Introducing: Halona King

Halona King Press shot promo image Introducing

If you follow the new music world (which I imagine you do, since you’re reading this) you might have noticed that female-fronted indie pop is having quite the moment as of late, with the likes of Charli XCX, Icona Pop, Foxes, AlunaGeorge and a long list of etceteras all pushing the movement. What many of the artists that play around in this style have in common is that they’ve been treated with heavy post-production to make them shine – not surprising given their major-label placing. The result is a song that sounds incredibly slick, but sometimes at the cost of the vocals, which often lose a bit of organic soul. But what would happen if we took this same style and applied it to an independent artist with a booming, soulful voice? Thankfully it’s no longer a question, because we’ve got the answer in Halona King.

For her four-track, self-titled debut EP, King (real name not disclosed) has teamed up on production with Max Hershenow, a close friend that just so happens to be the “MR” in MS MR, another band doing their take on the style. What sets her apart is how natural things feel (sound) throughout the fifteen minutes of the EP. I mean, sure there’s reverb, echoes and the whole shebang, but the instrumentation strays from synthesizers and drum machines, opting instead for keyboards and (seemingly) real drums, as well as your standard guitars and bass.

As good as the instrumentation is, it’s the vocals that really do it for me. Halona King has got a big, booming voice that seems more fit for gospel or soul than for pop. On the stripped down “Monster in the Night” it’s really given a chance to shine,  as she sings only over a piano. It’s also on this track that we get a glimpse of what caused her to begin the projects. She cites it’s a culmination of “bad whiskey, bad men, and more than a few bad dreams”, and that’s all present on this lovelorn song, particularly the latter in the lyrics.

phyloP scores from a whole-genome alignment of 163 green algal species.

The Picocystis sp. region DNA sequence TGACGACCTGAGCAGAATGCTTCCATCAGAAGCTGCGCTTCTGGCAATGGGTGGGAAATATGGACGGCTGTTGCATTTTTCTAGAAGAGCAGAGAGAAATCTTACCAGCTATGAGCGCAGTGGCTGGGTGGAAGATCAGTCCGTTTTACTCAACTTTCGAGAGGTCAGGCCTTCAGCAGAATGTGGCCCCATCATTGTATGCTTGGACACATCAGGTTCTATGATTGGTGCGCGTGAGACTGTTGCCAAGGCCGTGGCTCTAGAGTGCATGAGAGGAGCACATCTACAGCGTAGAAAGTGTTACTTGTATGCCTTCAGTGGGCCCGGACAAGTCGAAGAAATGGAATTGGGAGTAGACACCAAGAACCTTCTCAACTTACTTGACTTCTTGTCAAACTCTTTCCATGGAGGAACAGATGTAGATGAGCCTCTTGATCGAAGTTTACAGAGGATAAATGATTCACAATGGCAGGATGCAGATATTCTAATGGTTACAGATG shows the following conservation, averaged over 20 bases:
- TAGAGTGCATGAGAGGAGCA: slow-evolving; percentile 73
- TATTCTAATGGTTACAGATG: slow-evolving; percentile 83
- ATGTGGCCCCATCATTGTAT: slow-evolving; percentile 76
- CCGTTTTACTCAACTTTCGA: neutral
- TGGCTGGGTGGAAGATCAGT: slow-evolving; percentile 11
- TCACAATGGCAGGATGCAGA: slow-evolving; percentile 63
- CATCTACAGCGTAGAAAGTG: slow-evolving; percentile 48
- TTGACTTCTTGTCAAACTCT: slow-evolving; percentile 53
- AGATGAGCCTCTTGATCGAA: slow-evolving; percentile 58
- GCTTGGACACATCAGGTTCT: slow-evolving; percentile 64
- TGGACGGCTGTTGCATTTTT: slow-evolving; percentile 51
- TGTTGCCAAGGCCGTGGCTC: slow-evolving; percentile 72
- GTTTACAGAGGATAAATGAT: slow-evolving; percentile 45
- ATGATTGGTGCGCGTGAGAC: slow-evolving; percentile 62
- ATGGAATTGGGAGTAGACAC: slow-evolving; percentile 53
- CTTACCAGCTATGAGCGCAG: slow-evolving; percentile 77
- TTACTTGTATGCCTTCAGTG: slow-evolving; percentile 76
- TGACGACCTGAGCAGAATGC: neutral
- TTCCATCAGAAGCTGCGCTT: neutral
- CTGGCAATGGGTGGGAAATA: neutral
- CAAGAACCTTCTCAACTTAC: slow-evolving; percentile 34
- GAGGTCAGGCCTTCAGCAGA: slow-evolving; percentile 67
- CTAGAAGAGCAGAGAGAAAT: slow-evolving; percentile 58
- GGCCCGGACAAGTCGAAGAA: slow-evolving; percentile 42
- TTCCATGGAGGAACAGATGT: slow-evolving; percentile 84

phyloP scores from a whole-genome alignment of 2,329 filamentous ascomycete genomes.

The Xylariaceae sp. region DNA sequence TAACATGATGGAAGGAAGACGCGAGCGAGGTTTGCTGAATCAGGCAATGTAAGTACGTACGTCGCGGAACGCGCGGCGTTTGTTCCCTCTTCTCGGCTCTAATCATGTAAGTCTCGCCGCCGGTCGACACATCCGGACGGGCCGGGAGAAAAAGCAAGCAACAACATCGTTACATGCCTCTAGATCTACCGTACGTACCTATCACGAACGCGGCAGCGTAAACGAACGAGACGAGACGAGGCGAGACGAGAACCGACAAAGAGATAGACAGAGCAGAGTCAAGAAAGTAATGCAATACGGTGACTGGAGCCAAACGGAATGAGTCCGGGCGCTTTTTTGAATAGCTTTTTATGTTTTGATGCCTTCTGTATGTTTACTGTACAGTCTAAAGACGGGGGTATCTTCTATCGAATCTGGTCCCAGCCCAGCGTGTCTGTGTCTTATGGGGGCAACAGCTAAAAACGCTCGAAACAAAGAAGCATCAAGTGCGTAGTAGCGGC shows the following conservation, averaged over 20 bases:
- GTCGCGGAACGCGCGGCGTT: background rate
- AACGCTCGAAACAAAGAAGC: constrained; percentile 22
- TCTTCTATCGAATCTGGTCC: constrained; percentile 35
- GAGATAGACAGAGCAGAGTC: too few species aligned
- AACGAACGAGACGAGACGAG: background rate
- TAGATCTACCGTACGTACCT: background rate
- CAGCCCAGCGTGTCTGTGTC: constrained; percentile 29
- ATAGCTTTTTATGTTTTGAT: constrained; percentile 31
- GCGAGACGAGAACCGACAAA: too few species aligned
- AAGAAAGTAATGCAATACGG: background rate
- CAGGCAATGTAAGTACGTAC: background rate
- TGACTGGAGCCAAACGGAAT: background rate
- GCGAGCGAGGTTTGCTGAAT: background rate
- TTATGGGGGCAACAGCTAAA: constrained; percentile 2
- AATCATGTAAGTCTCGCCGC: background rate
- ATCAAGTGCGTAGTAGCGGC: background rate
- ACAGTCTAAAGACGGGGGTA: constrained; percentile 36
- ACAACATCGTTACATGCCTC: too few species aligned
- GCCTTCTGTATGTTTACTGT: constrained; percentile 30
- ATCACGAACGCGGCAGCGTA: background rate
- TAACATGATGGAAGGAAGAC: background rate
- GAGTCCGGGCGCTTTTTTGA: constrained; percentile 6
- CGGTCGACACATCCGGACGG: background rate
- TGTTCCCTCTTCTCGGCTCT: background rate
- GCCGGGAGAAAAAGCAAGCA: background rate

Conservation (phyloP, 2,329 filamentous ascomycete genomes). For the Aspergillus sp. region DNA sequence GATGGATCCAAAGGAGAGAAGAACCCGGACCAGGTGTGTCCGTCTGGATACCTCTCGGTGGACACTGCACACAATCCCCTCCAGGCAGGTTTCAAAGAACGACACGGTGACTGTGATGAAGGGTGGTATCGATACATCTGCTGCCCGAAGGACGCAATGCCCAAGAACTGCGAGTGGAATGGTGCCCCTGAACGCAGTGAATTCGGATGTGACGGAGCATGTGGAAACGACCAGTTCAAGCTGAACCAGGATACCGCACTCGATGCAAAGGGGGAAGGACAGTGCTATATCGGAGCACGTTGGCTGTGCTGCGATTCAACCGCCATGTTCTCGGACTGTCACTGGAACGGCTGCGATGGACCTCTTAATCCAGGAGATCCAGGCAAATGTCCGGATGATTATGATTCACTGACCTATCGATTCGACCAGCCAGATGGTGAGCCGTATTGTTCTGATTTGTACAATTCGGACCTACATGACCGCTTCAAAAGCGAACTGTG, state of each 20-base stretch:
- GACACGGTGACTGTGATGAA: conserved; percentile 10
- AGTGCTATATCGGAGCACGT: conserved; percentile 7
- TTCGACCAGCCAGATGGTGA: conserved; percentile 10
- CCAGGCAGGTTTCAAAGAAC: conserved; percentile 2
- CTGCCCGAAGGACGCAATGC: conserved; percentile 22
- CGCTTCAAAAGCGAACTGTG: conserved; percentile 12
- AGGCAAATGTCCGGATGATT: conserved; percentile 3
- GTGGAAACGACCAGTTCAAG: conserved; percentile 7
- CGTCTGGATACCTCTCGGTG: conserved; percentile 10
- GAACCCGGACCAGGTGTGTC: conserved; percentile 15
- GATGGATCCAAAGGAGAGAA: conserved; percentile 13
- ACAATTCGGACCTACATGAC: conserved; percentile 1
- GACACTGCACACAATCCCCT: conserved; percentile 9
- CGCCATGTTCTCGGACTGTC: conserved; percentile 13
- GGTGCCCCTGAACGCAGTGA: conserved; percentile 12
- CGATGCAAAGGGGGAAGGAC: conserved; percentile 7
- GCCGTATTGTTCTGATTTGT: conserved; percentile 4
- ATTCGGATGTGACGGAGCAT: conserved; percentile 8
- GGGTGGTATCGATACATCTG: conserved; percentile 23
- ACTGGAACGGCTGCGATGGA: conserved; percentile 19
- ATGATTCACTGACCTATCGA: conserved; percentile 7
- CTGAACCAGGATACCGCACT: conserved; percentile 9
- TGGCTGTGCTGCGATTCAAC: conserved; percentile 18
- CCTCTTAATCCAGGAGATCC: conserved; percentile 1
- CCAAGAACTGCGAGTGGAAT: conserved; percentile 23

“War Ground” presents the singer at her most upbeat. Supported by thunderous percussion and an omnipresent piano as main traits, it’s the song that’s most likely to grab people’s attention, thanks in no small part to her catchiest vocal delivery to date. The chorus is likely to bury itself in your brain after a couple of listens, only to return in the most  surprising situations.

As a whole, though, King shows a fantastic knack for melody, even in the non-melodic instruments. In “Overgrown Hearts” the drums and bass – particularly the latter – really carry the song and, again, another stunning vocal delivery elevates it to another level. Even the more mellow “Fictional Fix” has a chorus that’s hard to shake once it has made its way into the listener’s system.

If the EP is any indication, Halona King is a name to keep in mind for the future, especially if indie pop queens continue to have the title they currently hold. Our recommendation is you download it (it’s available for free on her Bandcamp) and pass it around, because artists like this deserve the attention.

Connect with Halona King: Facebook | WebsiteBandcamp